Mormonism, like any self-perpetuating discourse, has its generic and stylistic conventions. Mormons and ex-Mormons recognize themselves in this conventional language, like the introduction to a sacrament talk (“Brothers and Sisters, Webster’s dictionary defines ‘belief’ as…”), or in the garbled grammar of a General Conference talk (“Indeed, lest even this…”), or in the incantation of a baptismal prayer (“I baptize you in the name of the Father, and of the Son, and of the Holy Ghost. Amen.”). This language either resonates with us or, oscillating just out of phase, reduces us to silence.
Recognizing ourselves in someone else’s memoir can have similar effects. That’s one reason why so many Mormons and ex-Mormons are reading Educated, in which Tara Westover details her childhood and young adulthood in a family that lived under the spell of a conspiracy-minded patriarch, followed by her vault out of poverty into Brigham Young University, Cambridge, and Harvard. It is an account of life in the thrall of a father who, by force of personality and working within the patriarchal structure of the Mormon religion, convinced his wife and children to support his paranoid version of the world. The memoir offers insight into fundamentalist belief, especially in its opposition to formal education. That said, the rigorous education that Westover herself has earned makes her Author’s Note regarding Mormonism rather curious:
This story is not about Mormonism. Neither is it about any other form of religious belief. In it there are many types of people, some believers, some not; some kind, some not. The author disputes any correlation, positive or negative, between the two.
Westover’s writing brushes over you in warm waves, then rushes down your open mouth and burns you from the inside, almost without your noticing. The idea of deep-seated, invisible wounds runs throughout the memoir, and the author’s hopeful conclusion is that education can heal, or reconcile, internal and external pain, allowing us to face the whole truth of our experience. And in that light, her abnegation of Mormonism — which was clearly responsible for some of her deepest wounds — rings false.
It’s true, Educated is not about Mormonism, but Mormonism breathes through the text. The book is written in the language of Mormonism and structured by the tenets and practice of Mormonism. The author’s denial of Mormonism, placed after the dedication and the epigraphs from Virginia Woolf and John Dewey, undermines a critical reading of the memoir.
There are so many clearheaded descriptions of intimate violence in this memoir, perpetrated by Westover’s older brother, Shawn, and by the family patriarch, whose disdain for for safety left so many people injured that his wife became an accomplished naturopathic healer. It’s illuminating to explore the ways in which families, like organisms, adapt to threats and injury, how they reform themselves around an injury and become both stronger and more brittle as a result. And those qualities, of course — the strength and the brittleness — are reflected in the individuals shaped by the organism.
The emphasis in the memoir is on the power of education to help us recognize our wounds and reorganize our lives. How do we convince ourselves that education is meaningful, that it offers new possibilities? We have to trust an unknown system and throw ourselves into a transformative process. And we can’t know what we’ll be on the other side. But is Tara truly changed by education? Are any of us? And can education turn against us?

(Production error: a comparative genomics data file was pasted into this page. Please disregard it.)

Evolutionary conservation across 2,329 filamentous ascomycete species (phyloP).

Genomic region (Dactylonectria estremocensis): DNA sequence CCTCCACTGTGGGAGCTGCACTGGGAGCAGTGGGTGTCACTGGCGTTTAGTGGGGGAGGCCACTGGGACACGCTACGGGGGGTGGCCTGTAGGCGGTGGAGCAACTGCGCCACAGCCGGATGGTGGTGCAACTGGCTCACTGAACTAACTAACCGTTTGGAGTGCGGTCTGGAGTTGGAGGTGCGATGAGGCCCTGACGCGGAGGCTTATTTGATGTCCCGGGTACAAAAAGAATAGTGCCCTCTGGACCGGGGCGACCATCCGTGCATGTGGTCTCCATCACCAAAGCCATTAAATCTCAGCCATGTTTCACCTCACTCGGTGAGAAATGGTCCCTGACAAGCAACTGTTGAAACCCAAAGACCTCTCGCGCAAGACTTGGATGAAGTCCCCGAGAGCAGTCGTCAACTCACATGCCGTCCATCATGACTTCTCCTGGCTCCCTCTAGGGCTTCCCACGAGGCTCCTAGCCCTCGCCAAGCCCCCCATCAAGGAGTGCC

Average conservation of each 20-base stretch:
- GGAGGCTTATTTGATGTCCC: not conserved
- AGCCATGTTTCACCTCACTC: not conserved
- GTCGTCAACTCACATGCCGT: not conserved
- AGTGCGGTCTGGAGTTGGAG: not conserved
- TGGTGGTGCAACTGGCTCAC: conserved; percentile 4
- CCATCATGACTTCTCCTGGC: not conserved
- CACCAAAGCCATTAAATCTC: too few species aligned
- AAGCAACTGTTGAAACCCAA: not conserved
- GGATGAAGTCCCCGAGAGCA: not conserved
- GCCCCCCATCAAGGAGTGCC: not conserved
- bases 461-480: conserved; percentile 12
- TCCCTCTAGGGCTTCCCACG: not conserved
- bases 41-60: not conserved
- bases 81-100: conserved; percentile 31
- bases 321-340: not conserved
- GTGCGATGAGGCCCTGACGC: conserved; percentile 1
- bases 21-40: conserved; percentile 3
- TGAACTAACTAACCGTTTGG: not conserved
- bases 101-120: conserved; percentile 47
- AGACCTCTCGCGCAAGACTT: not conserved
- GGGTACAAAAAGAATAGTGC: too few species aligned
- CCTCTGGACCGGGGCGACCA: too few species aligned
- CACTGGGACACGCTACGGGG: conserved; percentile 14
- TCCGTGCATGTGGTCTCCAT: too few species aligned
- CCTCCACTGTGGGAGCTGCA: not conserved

I think of the academic mentorship I myself was offered by supportive professors at BYU, which I could only accept at arm’s length, because I knew that as soon as I had my degree in hand, I was going to bolt from Mormonism. Accepting their mentorship meant accepting the system. I couldn’t bear the possibility, so I sacrificed a degree of academic success. Tara made another choice.
I like this book. It is well written and effectively structured. I want lots of people to read it. But I fear that its focus on one type of liberation, without addressing the limitations of Mormonism itself, amounts to the vindication of “mainstream” Mormonism as the means of connecting the author to her remaining family. I think that the gentleness and kindness of the text will lead readers to the conclusion that her father’s paranoia was somehow in opposition to the tenets and practice of mainstream contemporary Mormonism. It is not. Her father’s overfulfillment of Mormonism is a natural extension of its doctrine, and his fundamentalism is linked to the church’s increasingly exclusionary and fundamentalist policies.
The most stinging example is Westover’s parents’ responses to her brother’s abuse, which mirrors exactly the Mormon church’s response to documented abuse by its leadership against its members. Like the Westover family, the LDS church closes ranks and protects its own. There is something of this closing of ranks in the memoir itself. Westover is empathetic to her younger self, and portrays her gradually opening mind very effectively, especially in the third section of the book, when she begins to synthesize her formal education and her life experiences during a trip to Rome. At this point in the memoir, Westover is physically and emotionally removed from her family, and readers witness how this separation allows her to open up to the world. But then, in the end, after being cut off from her parents and cutting them off in turn, she returns to visit the mountain where she grew up. We are all, everyone who left, trapped in this cycle.